Maverick Citizen: Reflection
Langa, healing, and the one who sings: A storytelling session with Yo-Yo Ma
As the sun set over the Cape Flats last Thursday evening, a group of people gathered in Langa to share their stories. Among them were celebrities, artists and activists. Powered by Yo-Yo Ma’s Bach Projects and co-ordinated by Zolani Mahola, this event brought together a wonderful cross-section of Capetonian society and reflected a turning point both in the national and personal history of those who attended.
Langa is Cape Town’s oldest township, established in 1927 as part of the Urban Areas Act. “A sacred space,” Zolani called it in her opening speech. When the opportunity to introduce Yo-Yo Ma to her culture presented itself, Zolani decided to bring him here to Langa, where her great aunt lives. As I left the venue that evening, an impressed passer-by celebrated: “She brought them here, to the kasi.”
In her great aunt Nyameka Mahola’s backyard, Zolani welcomed friends, family and a few fans to share a moment of vulnerability. Nourished by chicken livers and amagwinya (vetkoek) prepared by Mam’ Mahola (despite load shedding and the water being cut off), an audience of 50 people settled in on concrete blocks, sheltered from the wind by a corrugated iron hut. Above us, only blue skies.
The common theme of the stories was “turning points”, echoing the current moment in Zolani’s career as she embarks on a new journey to find an artistic persona beyond that of FreshlyGround. It occurred to me that there is somewhat of a parallel between the journeys of Zolani and Yo-Yo Ma – both find themselves needing to give back, to reflect on their music and the people they reach. After all, it is Yo-Yo Ma’s Bach Project – an exploration of culture around the world, supported by his sold-out performances – that inspired this event.
Poetess Siphokazi Jonas was the first to perform. Her poem reminded us of how the trauma inflicted by the apartheid government on her own parents cannot be forgotten, for it is genetic and runs through her veins. Her father, buried in a mine shaft, will not be mined. Her mother, planted six-foot deep, will not be harvested. Bringing historical context to our gathering in Langa, Jonas set the tone for the stories that followed.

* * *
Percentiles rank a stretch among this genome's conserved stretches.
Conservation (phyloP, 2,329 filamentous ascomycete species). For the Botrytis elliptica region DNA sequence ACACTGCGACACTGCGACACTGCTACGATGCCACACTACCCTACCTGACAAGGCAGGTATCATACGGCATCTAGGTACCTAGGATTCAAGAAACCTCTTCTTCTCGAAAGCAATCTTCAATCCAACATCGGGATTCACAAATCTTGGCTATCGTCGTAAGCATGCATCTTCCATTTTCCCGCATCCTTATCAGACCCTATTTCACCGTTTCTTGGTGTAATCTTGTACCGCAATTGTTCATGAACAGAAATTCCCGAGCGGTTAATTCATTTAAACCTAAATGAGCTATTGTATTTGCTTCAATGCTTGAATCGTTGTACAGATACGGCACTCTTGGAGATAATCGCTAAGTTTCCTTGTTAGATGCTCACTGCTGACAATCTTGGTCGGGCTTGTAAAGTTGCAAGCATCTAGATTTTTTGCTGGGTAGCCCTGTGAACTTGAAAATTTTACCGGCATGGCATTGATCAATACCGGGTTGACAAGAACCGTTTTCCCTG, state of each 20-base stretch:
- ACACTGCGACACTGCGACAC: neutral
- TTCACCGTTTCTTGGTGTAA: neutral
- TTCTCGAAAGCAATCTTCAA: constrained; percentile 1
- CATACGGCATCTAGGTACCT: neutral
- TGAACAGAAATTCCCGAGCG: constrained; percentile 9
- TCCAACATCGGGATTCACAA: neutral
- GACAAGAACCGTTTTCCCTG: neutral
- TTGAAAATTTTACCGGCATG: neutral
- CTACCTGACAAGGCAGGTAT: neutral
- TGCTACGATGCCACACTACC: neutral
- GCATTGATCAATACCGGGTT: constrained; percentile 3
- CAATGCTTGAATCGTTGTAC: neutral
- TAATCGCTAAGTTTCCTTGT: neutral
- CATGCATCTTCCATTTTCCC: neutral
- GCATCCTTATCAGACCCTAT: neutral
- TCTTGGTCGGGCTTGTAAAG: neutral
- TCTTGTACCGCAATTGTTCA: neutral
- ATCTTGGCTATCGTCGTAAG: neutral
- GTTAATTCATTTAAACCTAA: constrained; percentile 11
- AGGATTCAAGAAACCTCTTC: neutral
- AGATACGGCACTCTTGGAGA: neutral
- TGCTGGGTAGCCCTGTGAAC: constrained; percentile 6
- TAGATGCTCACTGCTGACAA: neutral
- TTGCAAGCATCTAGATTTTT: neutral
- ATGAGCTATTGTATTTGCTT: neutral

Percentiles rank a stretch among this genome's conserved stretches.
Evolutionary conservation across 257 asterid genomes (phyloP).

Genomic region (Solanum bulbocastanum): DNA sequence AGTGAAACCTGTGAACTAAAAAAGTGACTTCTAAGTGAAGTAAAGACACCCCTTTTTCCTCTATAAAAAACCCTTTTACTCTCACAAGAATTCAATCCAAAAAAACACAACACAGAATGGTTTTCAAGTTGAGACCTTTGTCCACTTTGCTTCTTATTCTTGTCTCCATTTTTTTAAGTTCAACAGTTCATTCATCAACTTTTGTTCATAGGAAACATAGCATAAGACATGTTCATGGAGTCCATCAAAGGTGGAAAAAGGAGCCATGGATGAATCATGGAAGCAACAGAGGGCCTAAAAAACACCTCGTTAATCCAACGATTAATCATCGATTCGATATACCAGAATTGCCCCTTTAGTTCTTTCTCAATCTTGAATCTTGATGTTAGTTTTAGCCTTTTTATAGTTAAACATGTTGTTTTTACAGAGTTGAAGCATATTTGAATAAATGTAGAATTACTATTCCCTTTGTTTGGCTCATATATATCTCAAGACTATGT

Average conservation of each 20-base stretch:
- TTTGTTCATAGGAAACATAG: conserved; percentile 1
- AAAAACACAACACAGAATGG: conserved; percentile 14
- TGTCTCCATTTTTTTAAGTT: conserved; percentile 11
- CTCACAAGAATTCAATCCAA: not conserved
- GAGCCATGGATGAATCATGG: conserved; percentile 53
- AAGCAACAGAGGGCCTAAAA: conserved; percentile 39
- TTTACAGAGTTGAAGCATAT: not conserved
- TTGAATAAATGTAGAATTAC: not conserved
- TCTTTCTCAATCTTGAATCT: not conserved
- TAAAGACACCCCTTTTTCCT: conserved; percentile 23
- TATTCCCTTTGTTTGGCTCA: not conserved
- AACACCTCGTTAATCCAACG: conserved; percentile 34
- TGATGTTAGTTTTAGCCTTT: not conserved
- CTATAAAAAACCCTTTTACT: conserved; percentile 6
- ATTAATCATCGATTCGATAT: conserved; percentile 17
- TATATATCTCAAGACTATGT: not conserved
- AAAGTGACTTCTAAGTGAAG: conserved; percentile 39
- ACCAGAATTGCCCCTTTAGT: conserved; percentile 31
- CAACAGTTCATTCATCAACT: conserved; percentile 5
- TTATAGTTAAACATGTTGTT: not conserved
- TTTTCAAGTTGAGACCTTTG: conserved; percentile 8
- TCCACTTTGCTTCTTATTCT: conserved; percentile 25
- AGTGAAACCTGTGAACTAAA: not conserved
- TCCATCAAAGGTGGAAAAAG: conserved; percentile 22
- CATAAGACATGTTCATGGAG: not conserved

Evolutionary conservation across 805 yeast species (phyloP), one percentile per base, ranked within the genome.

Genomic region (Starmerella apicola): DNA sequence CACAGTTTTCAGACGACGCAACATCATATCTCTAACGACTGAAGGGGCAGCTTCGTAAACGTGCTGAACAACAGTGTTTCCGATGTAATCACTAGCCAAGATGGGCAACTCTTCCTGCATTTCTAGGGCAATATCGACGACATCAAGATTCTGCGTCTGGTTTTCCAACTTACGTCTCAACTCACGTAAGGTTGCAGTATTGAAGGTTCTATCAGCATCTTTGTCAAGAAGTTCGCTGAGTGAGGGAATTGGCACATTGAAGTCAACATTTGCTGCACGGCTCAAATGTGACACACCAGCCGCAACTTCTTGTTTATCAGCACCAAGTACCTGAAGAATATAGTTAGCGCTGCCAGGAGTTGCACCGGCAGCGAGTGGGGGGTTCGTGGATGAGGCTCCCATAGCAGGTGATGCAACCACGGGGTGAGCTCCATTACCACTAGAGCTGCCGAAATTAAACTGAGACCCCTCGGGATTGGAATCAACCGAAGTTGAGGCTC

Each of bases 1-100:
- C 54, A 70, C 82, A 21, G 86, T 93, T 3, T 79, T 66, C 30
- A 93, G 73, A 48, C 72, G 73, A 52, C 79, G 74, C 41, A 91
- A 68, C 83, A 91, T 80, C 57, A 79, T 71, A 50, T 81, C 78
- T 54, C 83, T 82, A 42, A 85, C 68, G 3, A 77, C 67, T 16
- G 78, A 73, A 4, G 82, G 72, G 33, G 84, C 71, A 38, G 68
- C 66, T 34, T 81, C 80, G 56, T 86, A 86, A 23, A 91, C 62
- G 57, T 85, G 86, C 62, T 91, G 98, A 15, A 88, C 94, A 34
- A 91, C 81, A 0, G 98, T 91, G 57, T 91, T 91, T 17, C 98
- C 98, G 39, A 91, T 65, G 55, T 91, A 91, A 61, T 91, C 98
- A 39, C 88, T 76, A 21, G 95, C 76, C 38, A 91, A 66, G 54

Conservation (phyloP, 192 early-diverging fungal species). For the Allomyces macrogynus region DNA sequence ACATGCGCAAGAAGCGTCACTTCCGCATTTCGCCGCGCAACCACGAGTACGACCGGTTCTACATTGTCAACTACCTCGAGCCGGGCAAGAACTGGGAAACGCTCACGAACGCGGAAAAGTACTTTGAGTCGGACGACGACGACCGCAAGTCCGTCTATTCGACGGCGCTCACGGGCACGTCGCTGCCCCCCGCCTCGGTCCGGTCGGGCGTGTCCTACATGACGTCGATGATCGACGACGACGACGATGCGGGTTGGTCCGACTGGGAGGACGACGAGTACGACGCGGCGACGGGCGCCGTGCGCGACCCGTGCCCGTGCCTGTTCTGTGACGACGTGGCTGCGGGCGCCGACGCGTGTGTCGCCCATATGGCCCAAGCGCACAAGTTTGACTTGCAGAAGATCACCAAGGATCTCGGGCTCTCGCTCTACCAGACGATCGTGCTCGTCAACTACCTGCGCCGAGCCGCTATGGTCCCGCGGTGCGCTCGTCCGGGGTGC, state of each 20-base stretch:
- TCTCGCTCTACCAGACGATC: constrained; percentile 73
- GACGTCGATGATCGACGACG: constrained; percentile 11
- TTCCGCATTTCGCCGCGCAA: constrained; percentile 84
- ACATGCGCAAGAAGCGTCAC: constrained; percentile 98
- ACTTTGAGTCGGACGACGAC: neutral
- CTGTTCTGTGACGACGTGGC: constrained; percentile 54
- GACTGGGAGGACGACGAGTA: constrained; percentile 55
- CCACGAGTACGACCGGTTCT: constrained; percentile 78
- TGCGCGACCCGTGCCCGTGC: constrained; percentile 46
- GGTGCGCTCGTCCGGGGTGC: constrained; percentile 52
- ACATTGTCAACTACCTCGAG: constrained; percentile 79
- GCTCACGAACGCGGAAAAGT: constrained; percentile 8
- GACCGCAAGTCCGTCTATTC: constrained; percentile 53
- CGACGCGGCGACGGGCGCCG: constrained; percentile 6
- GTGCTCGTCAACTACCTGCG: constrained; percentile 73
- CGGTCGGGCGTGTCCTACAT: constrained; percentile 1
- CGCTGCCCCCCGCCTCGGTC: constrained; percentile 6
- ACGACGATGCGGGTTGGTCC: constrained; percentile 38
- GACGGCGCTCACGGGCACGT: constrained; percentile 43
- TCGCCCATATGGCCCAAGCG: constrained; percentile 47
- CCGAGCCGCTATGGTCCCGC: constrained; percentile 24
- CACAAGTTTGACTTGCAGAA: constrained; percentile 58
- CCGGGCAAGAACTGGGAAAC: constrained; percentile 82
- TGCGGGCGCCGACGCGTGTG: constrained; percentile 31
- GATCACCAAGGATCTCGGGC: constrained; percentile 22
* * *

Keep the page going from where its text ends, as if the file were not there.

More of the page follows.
Jonas was followed by the trance-like, rhythmic beats of Mam’ Madosini’s mhrube musical bow. A cultural treasure and Langa local, Madosini Mpahleni is one of the last bow players in South Africa. She cannot speak a lick of English, but her music speaks volumes. As she said to Yo-Yo Ma, via interpreter, the next day: “I cannot speak to you, but I love you and I love your music.” He returned the sentiment.
There were stories of transformation and change. LA-based writer Gabe Gabriel told of their ongoing gender transition and the integral link between gender and identity. Niclas Kjellström Matseke, the Swedish son of a South African man exiled during apartheid, imparted a message of hope as he explained his decision to come back to South Africa and work as an activist.
Renowned feminist, HIV/Aids activist and former member of parliament Pregs Govender read an excerpt from her book, Love and Courage: A Story of Insubordination, remembering her fallen comrades and reflecting on her battle against cancer. Her soft, soothing voice engulfed us as she remembered a painful past with beautiful poetry.
Listening attentively to the performers and hugging each of them after their stories, was Yo-Yo Ma. He took to the stage to reflect on what he had heard. “Thank you for your stories,” he said, “it takes tremendous courage”. He emphasised how important storytelling is to culture and community. Healing, he said, can only take place when we share in one another’s trauma.
He then sat down with his cello and introduced his piece as a reflection on the stories he had just heard. An improvisation followed, during which he made eye contact with each of us, smiling as if to bless us with the magic of his music. His cello’s scroll pushing into his neck, he closed his eyes in silent prayer. Then, just as we were about to applaud, he faded into Bach’s G-major prelude, playing it with such delicacy and sensitivity I had never heard before. A tune usually too familiar for its own good, it became a unique composition, an ultimate rendering, here on the Maholas’ stoep. There were no dry eyes when he finished.
Bach’s perfect cadence seemed like an appropriate ending to the evening, but Yo-Yo insisted that Zolani Mahola be the last to sing (he had jokingly christened himself Yo-Yo Mahola). Zolani, accompanied by her guitar, Sky Dladla on African drum and Sarah Blake on double bass, led us into the night with two unreleased songs. That voice, immediately recognisable, spilling on to the street, drew crowds who watched from outside the gate. Yo-Yo Ma sang along from his seat, entranced by music so raw and true.
We left exhausted, yet whole. Healed by the stories of those who have suffered and seen hope, the cello of a man with relentless love and energy, and the breathtaking voice of the One Who Sings, Zolani Mahola. MC
Daniel Steyn is a film-maker/writer from Cape Town, inspired by stories of activism, change and courage.